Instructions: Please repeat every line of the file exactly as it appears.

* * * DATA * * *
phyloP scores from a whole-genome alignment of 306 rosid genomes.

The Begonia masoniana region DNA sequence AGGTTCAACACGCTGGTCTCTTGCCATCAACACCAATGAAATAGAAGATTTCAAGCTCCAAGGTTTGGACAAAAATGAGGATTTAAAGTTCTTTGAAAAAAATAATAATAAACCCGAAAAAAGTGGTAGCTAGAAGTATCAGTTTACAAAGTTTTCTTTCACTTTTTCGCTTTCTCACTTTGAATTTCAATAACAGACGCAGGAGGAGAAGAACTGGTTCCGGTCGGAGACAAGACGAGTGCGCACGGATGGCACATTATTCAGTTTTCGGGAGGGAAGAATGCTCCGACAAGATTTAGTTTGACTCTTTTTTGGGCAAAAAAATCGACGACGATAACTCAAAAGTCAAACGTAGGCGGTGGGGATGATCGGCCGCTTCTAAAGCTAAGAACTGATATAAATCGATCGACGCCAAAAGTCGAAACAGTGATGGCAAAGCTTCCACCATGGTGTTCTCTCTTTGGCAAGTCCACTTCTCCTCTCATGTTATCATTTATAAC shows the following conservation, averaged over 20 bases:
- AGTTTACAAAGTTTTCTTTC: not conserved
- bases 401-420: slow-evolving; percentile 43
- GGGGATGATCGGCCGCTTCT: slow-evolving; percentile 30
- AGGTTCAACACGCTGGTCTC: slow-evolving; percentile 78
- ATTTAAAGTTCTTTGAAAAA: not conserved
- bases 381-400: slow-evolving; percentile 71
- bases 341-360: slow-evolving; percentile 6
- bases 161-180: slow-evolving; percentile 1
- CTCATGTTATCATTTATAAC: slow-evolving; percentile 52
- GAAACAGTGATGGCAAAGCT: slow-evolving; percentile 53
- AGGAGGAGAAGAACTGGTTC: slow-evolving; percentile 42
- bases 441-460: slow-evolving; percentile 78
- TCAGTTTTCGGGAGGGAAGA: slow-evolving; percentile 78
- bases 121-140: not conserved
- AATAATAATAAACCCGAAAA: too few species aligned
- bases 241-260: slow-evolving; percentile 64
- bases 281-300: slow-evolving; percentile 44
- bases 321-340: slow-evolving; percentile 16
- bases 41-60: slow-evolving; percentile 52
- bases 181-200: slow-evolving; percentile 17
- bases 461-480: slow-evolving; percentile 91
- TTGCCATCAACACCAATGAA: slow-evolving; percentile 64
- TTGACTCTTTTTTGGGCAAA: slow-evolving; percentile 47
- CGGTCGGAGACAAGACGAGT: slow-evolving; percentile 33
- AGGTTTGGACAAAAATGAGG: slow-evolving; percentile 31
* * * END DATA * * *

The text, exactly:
phyloP scores from a whole-genome alignment of 306 rosid genomes.

The Begonia masoniana region DNA sequence AGGTTCAACACGCTGGTCTCTTGCCATCAACACCAATGAAATAGAAGATTTCAAGCTCCAAGGTTTGGACAAAAATGAGGATTTAAAGTTCTTTGAAAAAAATAATAATAAACCCGAAAAAAGTGGTAGCTAGAAGTATCAGTTTACAAAGTTTTCTTTCACTTTTTCGCTTTCTCACTTTGAATTTCAATAACAGACGCAGGAGGAGAAGAACTGGTTCCGGTCGGAGACAAGACGAGTGCGCACGGATGGCACATTATTCAGTTTTCGGGAGGGAAGAATGCTCCGACAAGATTTAGTTTGACTCTTTTTTGGGCAAAAAAATCGACGACGATAACTCAAAAGTCAAACGTAGGCGGTGGGGATGATCGGCCGCTTCTAAAGCTAAGAACTGATATAAATCGATCGACGCCAAAAGTCGAAACAGTGATGGCAAAGCTTCCACCATGGTGTTCTCTCTTTGGCAAGTCCACTTCTCCTCTCATGTTATCATTTATAAC shows the following conservation, averaged over 20 bases:
- AGTTTACAAAGTTTTCTTTC: not conserved
- bases 401-420: slow-evolving; percentile 43
- GGGGATGATCGGCCGCTTCT: slow-evolving; percentile 30
- AGGTTCAACACGCTGGTCTC: slow-evolving; percentile 78
- ATTTAAAGTTCTTTGAAAAA: not conserved
- bases 381-400: slow-evolving; percentile 71
- bases 341-360: slow-evolving; percentile 6
- bases 161-180: slow-evolving; percentile 1
- CTCATGTTATCATTTATAAC: slow-evolving; percentile 52
- GAAACAGTGATGGCAAAGCT: slow-evolving; percentile 53
- AGGAGGAGAAGAACTGGTTC: slow-evolving; percentile 42
- bases 441-460: slow-evolving; percentile 78
- TCAGTTTTCGGGAGGGAAGA: slow-evolving; percentile 78
- bases 121-140: not conserved
- AATAATAATAAACCCGAAAA: too few species aligned
- bases 241-260: slow-evolving; percentile 64
- bases 281-300: slow-evolving; percentile 44
- bases 321-340: slow-evolving; percentile 16
- bases 41-60: slow-evolving; percentile 52
- bases 181-200: slow-evolving; percentile 17
- bases 461-480: slow-evolving; percentile 91
- TTGCCATCAACACCAATGAA: slow-evolving; percentile 64
- TTGACTCTTTTTTGGGCAAA: slow-evolving; percentile 47
- CGGTCGGAGACAAGACGAGT: slow-evolving; percentile 33
- AGGTTTGGACAAAAATGAGG: slow-evolving; percentile 31